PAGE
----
Monday, March 21, 2016

Vintage or Antique.....What's the difference...?

     If you spend 14 seconds on eBay you're going to run into something labeled vintage or antique. Usually with one or more of the following  adjectives cleverly attached: retro, cool, old, rare, mod, hard to find, deco, mid century,   well you get the idea.  Adjectives they say are the construct of a lazy mind.  Food for thought as I sit here typing. 
     I want to take a look at the word "vintage" as it is encountered within the world of eBay, and other outlets.  Vintage is a hot word a great buzz word that seems to be used whenever the word antique does not quite fit or in cases where if the word antique were to be used it would conjure images of the tragic cat lady's estate sale..... You know the one where the closet is full of depend under garments and you instantly realize you can't buy anything upholstered.  
    Antique is a word that has not changed with the times, it's stuffy and expensive. It's not hip, it's uncool. But vintage now that's fresh it's a new way to describe an old thing.  A replogle globe from 1936 could be antique to one collector or vintage to another a real gray area.
     I struggled when I was setting up my blog as to weather or not include the word antique in the blog title. I knew that seeingĂ  that word would round off some people, I also knew that skipping that word and going with the generic " vintage" might bring in some more initial licks but I'd loose some other people.  In the end I went with antique because I believe in the word.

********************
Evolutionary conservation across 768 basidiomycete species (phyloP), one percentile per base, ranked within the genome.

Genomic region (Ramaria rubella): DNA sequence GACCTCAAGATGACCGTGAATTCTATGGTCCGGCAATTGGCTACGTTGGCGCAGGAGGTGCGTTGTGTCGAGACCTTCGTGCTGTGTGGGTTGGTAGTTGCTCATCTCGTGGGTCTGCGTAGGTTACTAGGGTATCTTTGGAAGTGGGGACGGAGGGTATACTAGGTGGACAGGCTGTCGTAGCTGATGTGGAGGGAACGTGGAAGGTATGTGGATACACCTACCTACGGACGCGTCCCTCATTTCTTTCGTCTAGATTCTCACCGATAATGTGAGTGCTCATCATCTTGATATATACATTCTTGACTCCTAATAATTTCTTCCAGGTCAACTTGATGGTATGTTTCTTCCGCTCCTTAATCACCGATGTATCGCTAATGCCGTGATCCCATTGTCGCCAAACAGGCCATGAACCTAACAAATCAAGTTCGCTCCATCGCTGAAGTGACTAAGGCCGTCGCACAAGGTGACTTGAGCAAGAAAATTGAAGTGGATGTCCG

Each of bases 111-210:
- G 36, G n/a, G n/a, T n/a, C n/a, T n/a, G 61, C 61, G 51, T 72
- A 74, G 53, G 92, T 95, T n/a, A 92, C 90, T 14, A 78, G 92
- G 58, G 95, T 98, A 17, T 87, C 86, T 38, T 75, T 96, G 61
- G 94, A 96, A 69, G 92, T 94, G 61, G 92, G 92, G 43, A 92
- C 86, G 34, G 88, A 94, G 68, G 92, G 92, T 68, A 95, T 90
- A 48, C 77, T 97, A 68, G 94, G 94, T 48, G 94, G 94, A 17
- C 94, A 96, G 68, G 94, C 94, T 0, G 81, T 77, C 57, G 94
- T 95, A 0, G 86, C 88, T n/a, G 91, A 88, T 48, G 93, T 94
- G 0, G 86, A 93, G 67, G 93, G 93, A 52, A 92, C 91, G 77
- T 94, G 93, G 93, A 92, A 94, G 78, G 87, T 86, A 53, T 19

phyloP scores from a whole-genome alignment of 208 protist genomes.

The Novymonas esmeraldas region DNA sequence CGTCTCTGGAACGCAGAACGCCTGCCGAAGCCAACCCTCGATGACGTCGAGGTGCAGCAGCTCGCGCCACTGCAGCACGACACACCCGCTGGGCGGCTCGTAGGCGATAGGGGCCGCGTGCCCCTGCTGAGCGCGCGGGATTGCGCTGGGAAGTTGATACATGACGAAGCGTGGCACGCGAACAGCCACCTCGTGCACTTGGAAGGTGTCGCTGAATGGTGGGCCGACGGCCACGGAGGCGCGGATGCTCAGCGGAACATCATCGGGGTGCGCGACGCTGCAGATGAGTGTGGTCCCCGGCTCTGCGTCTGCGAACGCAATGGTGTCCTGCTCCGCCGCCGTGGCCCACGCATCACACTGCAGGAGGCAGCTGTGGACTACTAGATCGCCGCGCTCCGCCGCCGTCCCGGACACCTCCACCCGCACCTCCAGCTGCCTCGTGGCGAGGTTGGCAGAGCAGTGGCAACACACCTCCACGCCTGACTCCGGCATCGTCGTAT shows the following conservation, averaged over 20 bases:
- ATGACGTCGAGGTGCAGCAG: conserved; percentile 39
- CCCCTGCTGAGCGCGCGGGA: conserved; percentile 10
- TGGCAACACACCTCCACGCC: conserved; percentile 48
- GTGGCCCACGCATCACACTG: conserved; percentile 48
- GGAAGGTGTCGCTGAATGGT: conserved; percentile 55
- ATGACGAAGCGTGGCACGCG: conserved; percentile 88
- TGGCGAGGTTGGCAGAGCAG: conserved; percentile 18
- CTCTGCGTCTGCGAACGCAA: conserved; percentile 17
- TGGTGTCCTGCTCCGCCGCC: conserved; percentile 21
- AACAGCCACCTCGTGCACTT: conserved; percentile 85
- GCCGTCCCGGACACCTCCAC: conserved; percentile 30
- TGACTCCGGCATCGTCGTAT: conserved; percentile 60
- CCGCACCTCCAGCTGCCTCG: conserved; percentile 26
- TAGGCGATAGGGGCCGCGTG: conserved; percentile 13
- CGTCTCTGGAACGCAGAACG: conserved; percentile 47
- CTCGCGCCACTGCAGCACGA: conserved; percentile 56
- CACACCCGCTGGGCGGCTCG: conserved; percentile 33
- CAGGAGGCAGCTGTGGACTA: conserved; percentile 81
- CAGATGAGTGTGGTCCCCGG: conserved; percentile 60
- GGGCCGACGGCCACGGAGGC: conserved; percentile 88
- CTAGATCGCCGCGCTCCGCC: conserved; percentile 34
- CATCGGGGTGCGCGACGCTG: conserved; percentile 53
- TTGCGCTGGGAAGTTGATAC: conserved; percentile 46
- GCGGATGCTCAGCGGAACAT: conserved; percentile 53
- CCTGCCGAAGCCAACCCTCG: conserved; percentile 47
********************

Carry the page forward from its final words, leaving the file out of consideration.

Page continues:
Vintage,  however still looms large I have reluctantly learned to use the word more and more when searching the net, it seems to describe anything from 1850 to 1995!  Perhaps I'm vintage in my thinking..... Maybe I'm not hip or cool maybe I never was....?  My kids are too young to think I'm old and dated but any day now that will change and I'll be vintage. 

Saturday, March 5, 2016

Time vs. Money when collecting 2 sides of the equation

     I was reading a current issue of Maine Antiques Digest just today when  I stumbled upon an article about an antique cane auction that took place recently in Indianapolis Indiana at Wickliff Auctioneers.   It was prominently mentioned in the article that the collector Mr Fred Ponton was in search of some of the rarest and best examples of canes and walking sticks available. He collected at the top of the market.   I found it unusual that the auction web site as well As the article in Maine Antiques Digest went out of the way to publicize the prices paid by Mr Ponton as he was assembling his collection.  In many cases Mr Ponton paid 4X's or 5x's what his estate was able to resell these items for;  in some cases these purchases were made 10 plus years ago.
     Did this individual not know the market...?   On the contrary Mr Ponton probably knew the antique cane market better than almost anyone.  So what gives, why did he consistently overpay......?   Or maybe the question is did he actually overpay.....?